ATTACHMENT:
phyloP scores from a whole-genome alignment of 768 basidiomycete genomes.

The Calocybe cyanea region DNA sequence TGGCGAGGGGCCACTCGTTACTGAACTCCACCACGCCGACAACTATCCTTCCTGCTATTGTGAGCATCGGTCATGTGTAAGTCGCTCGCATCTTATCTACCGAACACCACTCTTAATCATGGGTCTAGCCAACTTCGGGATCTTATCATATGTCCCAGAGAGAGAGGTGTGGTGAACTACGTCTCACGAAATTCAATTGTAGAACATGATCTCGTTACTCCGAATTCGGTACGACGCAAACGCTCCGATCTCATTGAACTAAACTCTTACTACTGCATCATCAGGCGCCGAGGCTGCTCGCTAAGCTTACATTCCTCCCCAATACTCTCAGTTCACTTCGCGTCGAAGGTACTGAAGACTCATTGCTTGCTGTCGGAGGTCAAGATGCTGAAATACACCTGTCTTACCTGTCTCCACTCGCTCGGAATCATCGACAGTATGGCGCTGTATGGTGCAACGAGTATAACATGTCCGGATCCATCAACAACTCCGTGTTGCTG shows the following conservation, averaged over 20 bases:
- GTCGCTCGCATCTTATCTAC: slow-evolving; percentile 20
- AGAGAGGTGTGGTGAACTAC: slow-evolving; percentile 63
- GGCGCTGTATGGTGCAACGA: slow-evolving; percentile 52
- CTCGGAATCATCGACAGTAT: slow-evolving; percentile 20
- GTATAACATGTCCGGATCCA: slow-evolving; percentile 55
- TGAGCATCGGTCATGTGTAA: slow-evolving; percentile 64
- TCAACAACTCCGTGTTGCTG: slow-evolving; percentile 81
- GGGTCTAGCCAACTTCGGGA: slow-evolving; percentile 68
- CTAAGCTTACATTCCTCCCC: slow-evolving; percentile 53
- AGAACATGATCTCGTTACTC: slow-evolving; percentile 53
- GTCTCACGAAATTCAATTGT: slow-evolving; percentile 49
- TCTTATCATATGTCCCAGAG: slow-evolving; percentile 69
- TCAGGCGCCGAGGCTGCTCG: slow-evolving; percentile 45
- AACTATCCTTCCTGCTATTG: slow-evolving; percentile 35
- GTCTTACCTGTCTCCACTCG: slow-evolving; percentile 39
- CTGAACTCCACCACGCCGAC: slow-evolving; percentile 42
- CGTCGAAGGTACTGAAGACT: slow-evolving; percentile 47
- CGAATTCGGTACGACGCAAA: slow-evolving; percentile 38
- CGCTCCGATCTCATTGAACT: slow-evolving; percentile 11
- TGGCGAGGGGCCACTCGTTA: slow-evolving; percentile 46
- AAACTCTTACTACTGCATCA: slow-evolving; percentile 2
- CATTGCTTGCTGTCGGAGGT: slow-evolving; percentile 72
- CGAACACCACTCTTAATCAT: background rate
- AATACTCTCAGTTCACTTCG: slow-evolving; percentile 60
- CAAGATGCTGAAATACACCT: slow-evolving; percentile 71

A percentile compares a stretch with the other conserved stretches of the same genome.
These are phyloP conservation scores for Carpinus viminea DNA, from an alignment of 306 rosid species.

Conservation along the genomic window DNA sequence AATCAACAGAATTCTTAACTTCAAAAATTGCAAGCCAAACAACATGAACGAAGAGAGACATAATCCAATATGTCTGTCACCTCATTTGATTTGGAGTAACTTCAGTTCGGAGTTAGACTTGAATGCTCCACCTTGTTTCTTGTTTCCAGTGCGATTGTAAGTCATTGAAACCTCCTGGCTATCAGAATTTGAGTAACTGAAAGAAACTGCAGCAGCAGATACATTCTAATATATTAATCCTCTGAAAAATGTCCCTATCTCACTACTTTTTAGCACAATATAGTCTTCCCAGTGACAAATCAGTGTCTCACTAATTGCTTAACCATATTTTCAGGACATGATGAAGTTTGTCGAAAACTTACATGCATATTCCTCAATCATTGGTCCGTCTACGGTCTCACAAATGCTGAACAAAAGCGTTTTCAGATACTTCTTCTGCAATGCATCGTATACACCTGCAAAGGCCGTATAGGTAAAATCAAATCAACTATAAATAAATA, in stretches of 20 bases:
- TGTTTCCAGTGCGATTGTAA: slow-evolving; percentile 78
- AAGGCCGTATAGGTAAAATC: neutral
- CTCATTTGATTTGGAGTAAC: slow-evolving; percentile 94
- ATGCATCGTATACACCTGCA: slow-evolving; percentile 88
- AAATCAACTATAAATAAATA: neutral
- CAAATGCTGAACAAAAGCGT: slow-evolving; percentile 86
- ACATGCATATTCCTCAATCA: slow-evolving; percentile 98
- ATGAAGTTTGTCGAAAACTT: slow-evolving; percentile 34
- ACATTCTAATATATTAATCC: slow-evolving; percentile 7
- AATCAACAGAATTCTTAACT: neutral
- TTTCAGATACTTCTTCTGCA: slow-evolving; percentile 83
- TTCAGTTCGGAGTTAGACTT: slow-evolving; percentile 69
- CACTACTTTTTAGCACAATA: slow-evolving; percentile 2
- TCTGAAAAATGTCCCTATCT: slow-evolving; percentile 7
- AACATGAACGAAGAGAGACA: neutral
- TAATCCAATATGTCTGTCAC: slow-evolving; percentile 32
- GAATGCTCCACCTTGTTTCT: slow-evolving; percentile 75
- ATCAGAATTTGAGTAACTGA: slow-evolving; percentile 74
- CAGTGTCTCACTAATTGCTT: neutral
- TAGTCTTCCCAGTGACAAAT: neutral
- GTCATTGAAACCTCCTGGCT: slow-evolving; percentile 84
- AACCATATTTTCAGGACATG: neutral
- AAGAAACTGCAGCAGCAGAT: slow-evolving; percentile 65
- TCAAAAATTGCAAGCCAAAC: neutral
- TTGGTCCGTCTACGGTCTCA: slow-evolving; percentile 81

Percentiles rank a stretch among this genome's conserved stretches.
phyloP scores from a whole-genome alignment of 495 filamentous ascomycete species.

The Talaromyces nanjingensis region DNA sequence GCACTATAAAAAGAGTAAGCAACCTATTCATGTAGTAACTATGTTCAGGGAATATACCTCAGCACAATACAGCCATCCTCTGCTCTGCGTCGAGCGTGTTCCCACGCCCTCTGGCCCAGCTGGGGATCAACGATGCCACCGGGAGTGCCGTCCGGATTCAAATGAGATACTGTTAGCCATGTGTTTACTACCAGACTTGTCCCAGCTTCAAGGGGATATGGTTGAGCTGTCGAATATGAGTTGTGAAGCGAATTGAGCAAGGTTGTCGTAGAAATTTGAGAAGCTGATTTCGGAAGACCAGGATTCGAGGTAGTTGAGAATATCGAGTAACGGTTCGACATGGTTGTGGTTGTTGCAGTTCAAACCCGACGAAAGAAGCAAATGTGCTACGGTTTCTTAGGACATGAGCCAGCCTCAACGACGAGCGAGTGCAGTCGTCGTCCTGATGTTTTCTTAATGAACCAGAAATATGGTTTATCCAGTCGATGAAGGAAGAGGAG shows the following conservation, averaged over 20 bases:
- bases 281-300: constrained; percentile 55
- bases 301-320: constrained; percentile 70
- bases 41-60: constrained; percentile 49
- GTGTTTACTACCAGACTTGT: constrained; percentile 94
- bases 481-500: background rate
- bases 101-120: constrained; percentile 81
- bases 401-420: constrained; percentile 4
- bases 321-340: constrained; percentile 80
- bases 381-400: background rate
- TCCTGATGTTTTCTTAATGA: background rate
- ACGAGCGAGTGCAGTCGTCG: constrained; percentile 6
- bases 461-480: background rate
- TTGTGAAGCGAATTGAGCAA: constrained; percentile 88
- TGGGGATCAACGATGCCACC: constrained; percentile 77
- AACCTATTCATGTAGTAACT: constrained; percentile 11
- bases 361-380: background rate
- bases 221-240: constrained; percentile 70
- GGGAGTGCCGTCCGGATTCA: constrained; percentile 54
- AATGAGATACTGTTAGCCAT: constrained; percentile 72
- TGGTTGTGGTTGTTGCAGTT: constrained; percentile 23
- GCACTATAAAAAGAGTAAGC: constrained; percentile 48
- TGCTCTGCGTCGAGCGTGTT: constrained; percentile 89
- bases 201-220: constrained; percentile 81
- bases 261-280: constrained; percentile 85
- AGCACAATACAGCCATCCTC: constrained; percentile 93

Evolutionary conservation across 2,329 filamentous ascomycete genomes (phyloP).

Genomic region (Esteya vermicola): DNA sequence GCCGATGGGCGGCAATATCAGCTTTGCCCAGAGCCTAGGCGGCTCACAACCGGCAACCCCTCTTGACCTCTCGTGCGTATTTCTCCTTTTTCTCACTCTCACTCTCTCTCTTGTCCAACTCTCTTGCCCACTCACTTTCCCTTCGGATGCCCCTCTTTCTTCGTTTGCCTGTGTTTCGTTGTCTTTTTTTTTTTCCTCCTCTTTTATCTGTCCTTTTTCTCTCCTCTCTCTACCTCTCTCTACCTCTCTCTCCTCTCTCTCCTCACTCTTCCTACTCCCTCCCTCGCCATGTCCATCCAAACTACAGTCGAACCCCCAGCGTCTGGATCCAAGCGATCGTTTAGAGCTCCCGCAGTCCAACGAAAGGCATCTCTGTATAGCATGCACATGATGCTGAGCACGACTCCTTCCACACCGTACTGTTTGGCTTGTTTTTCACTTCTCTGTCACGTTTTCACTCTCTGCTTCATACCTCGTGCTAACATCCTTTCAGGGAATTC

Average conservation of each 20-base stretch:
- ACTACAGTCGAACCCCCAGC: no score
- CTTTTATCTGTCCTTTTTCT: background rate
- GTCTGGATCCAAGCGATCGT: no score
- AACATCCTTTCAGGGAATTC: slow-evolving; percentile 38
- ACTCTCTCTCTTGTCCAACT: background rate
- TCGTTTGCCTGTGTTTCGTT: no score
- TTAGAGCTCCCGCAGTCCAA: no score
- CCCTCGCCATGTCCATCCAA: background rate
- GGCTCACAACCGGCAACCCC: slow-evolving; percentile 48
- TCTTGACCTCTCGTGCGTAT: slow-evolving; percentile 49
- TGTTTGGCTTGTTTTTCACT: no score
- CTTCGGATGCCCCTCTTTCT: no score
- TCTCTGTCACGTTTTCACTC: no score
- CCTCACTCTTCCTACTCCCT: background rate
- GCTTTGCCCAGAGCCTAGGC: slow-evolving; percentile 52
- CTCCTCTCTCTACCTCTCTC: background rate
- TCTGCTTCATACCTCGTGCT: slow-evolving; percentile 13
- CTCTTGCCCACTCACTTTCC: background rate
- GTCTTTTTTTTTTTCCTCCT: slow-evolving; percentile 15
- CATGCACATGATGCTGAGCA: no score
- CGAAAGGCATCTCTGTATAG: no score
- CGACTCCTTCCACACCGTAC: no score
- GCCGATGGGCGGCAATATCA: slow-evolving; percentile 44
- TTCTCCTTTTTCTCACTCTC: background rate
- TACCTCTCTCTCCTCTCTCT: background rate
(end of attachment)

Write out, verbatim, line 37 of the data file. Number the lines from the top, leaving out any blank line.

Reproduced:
- ACATGCATATTCCTCAATCA: slow-evolving; percentile 98